Mar 15, 2008
Tong-tong-tong, pakitong-kitong, alimango, sa dagat, kaylaki at kay-sarap...
I was doing this song while cooking this dish and my son goes, "Mommy, ano 'yung alimango?"
I explained while digesting the fact that it's true there are always two sides to a coin. While using English as a medium of instruction has its advantages, there are downsides too. In the course of our tutorials my sons have asked for definitions of namumuno, sentenaryo, takwil and some more common words I forget at this time.
Anyway, back to the Alimango.
My husband, a Cebuano at heart who hails from the still-fertile lands of Mindanao is used to big things. Big bananas a foot long, bigger-variety fish (lapu-lapu, labahita, maya-maya, tanigue), lanzones that get to be 3 inches in diameter (I'll post a picture later) -- even atis that's the size of a child's head. And so, even for crabs he'd go for alimango instead of alimasag, and even then he'd go for the big alimango. (The plate that crab is sitting on is 12 inches wide, the crab about 9 inches wide.) When he saw these big, live crabs at South Supermarket he wasn't able to resist, bought them and presented me with the task of cooking them.
I decided to make ginataan and throw in malunggay leaves for good measure. :)
GINATAANG ALIMANGO (Crabs in Coconut Milk)
What's In It?
2 kgs. Crabs, cleaned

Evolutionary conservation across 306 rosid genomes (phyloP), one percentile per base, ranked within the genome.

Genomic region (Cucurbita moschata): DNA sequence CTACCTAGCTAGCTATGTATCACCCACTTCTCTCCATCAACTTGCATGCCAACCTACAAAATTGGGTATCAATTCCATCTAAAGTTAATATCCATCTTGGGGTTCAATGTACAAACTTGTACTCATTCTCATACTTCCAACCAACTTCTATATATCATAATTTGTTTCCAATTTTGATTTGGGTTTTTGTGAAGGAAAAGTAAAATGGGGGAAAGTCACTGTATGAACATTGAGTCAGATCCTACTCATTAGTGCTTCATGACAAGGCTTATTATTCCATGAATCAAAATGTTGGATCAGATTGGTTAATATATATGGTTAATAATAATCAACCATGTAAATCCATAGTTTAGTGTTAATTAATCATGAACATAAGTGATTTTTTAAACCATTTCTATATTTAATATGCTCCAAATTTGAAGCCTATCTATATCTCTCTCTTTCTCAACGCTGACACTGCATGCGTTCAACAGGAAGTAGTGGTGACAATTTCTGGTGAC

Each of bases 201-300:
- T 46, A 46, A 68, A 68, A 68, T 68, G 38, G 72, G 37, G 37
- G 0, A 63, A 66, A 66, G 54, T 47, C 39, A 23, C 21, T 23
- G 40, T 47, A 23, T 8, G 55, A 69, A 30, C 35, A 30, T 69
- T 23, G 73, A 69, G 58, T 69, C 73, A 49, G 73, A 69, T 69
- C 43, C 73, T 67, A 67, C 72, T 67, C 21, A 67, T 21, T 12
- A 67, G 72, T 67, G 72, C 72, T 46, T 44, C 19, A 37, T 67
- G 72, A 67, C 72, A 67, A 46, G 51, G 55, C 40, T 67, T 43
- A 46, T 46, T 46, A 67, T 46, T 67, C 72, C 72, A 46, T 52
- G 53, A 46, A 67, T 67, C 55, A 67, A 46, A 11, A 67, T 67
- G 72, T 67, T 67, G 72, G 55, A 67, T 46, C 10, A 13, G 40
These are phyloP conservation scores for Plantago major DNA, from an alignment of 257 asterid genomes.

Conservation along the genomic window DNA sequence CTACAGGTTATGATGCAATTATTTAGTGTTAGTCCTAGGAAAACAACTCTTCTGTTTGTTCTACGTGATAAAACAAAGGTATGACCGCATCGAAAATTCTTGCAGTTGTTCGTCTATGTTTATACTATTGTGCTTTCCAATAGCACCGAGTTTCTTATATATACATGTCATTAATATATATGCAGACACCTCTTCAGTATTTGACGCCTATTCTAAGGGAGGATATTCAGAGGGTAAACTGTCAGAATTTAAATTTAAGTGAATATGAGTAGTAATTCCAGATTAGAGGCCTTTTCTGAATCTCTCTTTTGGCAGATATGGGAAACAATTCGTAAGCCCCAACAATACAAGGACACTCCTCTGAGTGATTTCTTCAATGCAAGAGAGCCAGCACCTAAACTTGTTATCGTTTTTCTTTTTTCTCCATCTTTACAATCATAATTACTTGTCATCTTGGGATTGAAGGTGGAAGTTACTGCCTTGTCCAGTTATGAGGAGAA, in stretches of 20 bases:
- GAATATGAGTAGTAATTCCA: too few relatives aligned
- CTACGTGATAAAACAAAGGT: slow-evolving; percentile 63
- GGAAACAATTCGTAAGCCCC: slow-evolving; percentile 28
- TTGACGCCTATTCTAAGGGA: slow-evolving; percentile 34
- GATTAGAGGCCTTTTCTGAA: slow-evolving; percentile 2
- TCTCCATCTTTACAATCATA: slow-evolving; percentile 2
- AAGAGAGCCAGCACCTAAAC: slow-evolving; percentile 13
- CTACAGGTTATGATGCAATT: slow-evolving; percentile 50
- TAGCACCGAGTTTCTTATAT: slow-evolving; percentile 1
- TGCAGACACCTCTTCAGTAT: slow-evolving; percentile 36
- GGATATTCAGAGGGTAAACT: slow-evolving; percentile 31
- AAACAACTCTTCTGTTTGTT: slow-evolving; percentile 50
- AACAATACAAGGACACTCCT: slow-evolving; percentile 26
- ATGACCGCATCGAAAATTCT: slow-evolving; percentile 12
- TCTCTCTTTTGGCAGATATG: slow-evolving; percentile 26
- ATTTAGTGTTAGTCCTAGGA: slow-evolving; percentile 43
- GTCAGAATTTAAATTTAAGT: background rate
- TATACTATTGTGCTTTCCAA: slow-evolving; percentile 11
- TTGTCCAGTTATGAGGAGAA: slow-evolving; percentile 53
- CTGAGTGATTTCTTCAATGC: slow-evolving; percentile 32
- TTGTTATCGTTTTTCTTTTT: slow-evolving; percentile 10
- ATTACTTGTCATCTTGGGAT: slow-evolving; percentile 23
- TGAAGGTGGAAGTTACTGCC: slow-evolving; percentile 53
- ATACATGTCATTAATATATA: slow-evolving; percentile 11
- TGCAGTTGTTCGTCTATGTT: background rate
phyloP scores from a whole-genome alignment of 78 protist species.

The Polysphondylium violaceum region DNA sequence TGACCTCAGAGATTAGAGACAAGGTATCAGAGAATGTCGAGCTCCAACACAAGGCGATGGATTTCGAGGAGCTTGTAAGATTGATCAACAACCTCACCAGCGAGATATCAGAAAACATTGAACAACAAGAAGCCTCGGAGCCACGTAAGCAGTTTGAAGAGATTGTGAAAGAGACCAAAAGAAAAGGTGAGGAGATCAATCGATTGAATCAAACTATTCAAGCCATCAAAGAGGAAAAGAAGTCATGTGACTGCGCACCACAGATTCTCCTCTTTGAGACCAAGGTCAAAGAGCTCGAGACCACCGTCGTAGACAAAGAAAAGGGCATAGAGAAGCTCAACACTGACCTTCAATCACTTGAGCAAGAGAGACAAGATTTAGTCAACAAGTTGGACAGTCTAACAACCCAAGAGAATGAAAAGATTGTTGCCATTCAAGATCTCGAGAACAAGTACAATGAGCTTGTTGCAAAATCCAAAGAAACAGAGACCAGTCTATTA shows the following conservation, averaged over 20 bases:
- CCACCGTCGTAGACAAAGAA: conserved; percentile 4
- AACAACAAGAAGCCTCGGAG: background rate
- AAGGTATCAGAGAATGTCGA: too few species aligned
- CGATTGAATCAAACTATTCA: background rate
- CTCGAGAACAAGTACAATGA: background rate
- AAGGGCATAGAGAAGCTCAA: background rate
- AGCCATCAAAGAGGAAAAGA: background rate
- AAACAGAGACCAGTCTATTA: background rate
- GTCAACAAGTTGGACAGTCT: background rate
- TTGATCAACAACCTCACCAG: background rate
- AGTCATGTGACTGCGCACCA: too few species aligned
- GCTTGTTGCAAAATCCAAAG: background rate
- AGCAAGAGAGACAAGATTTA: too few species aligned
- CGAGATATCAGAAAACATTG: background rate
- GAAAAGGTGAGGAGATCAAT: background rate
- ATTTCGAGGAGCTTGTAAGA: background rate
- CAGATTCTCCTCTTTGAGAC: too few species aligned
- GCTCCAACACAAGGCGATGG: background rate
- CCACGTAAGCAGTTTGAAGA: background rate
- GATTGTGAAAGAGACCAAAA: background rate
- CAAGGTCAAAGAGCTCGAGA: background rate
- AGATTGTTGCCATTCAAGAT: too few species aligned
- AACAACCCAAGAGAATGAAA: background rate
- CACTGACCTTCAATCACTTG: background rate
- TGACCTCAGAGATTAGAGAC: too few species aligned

3-4 cups water + 1 tablespoon salt (for steaming crabs)
5-7 cups coconut milk (instant/canned/freshly squeezed)
half a head (about 5 cloves) garlic, peeled and mashed
1 large onion, peeled and sliced
3-4 cups malunggay leaves -- see notes
1 teaspoon iodized salt
3-4 siling labuyo (finger chilis), optional
In a large pot or wok pour saline water, line crabs, cover and steam for 5 to 7 minutes or until the crabs turn dark orange.
Meanwhile, in another wok or pot heat coconut milk over medium fire, stirring constantly until it boils. Add in garlic, onions, salt and siling labuyo. Continue stirring while simmering the mixture for 2 more minutes.
Add in cooked crabs and let the milk simmer until thick. Add in malunggay leaves. Let the mixture boil for a minute more or just about when the leaves turn a little dark green. (Malunggay turns bitter when overcooked.) Remove from fire and serve. Best with steamed rice.
1. Substitutes for alimango: Alimasag, talangka, crab sticks, frozen crab claws, shrimps
2. Instead of malunggay, you can also use kalabasa (squash) and/or sitaw (string beans).
3. For instant gata, follow package directions for making thin coconut milk.
4. Did you know, malunggay is known as Sajina in the Indian subcontinent, and Moringa in English?
Sigh. If I had read the announcement any earlier, this would have been my entry to the February challenge/ 24th edition of Lasang Pinoy, titled Loco Over Coco. . :(
My previous posts that also involved Coconuts:
1. Buko Tarts
3. Ginataang Santol
4. Ginataang Kalabasa at Sitaw
5. Sinuglaw na Bariles
UPDATE: I did get in afterall! Yay! (Thanks, Kai!) Hop on over here to see the rest of entries to Lasang Pinoy 24, all about coconuts.